Now among America’s biggest landlords, some of these companies are leaving tenants like Allen in the cold. In a business long dominated by mom-and-pop landlords, large-scale investors are shifting collections conversations from front stoops to call centers and courtrooms as they try to maximize profits.

“My hope was that these private equity firms would provide a new kind of rental housing for people who couldn’t — or didn’t want to — buy during the housing recovery,” said Elora Raymond, the report’s lead author. “Instead, it seems like they’re contributing to housing instability in Atlanta, and possibly other places.”

American Homes 4 Rent, one of the nation’s largest operators, and HavenBrook filed eviction notices at a quarter of its houses, compared with an average 15 percent for all single-family home landlords, according to Ben Miller, a Georgia State University professor and co-author of the report. HavenBrook — owned by Allianz SE’s Newport Beach, California-based Pimco — and American Homes 4 Rent, based in Agoura Hills, California, declined to comment.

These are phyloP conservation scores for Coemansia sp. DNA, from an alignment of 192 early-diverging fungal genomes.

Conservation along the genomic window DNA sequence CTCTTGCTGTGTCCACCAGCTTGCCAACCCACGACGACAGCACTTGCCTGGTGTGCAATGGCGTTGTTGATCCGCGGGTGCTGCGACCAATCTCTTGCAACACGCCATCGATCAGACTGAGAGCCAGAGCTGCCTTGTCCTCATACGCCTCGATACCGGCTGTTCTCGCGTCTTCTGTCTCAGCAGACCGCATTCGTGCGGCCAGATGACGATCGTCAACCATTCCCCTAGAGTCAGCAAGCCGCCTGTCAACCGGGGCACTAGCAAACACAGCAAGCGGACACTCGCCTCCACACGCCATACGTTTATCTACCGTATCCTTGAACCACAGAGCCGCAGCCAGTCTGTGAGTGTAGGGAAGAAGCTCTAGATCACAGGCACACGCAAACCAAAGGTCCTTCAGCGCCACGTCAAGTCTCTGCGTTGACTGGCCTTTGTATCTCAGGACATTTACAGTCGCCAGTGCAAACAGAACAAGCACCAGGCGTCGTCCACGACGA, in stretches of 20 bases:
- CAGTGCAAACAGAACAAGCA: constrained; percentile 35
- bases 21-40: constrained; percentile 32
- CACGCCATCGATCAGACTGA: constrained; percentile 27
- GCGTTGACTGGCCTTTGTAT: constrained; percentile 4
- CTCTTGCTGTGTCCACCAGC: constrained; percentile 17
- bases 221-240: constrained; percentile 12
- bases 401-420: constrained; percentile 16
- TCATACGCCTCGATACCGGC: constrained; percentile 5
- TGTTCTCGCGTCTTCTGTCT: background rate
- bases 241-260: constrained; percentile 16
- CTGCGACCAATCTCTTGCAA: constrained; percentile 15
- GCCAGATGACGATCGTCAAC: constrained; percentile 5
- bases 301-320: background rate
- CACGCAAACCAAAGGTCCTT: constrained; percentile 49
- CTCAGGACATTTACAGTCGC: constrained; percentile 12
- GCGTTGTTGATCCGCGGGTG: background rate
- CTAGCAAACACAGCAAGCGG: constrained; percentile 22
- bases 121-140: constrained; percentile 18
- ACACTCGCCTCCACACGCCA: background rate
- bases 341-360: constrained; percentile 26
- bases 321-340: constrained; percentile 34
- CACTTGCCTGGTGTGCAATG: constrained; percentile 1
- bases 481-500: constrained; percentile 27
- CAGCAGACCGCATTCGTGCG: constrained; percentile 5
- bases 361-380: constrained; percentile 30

Colony Starwood Homes initiated proceedings on a third of its properties, the most of any large real estate firm. Tom Barrack, chairman of U.S. President-elect Donald Trump’s inauguration committee, and the company he founded, Colony Capital, are the largest shareholders of Colony Starwood, which declined to comment.

Diane Tomb, executive director of the National Rental Home Council, which represents institutional landlords, said her members offer flexible payment plans to residents who fall behind. The cost of eviction makes it “the last option,” Tomb said. The Fed examined notices, rather than completed evictions, which are rarer, she said.

“We’re in the business to house families — and no one wants to see people displaced,” Tomb said.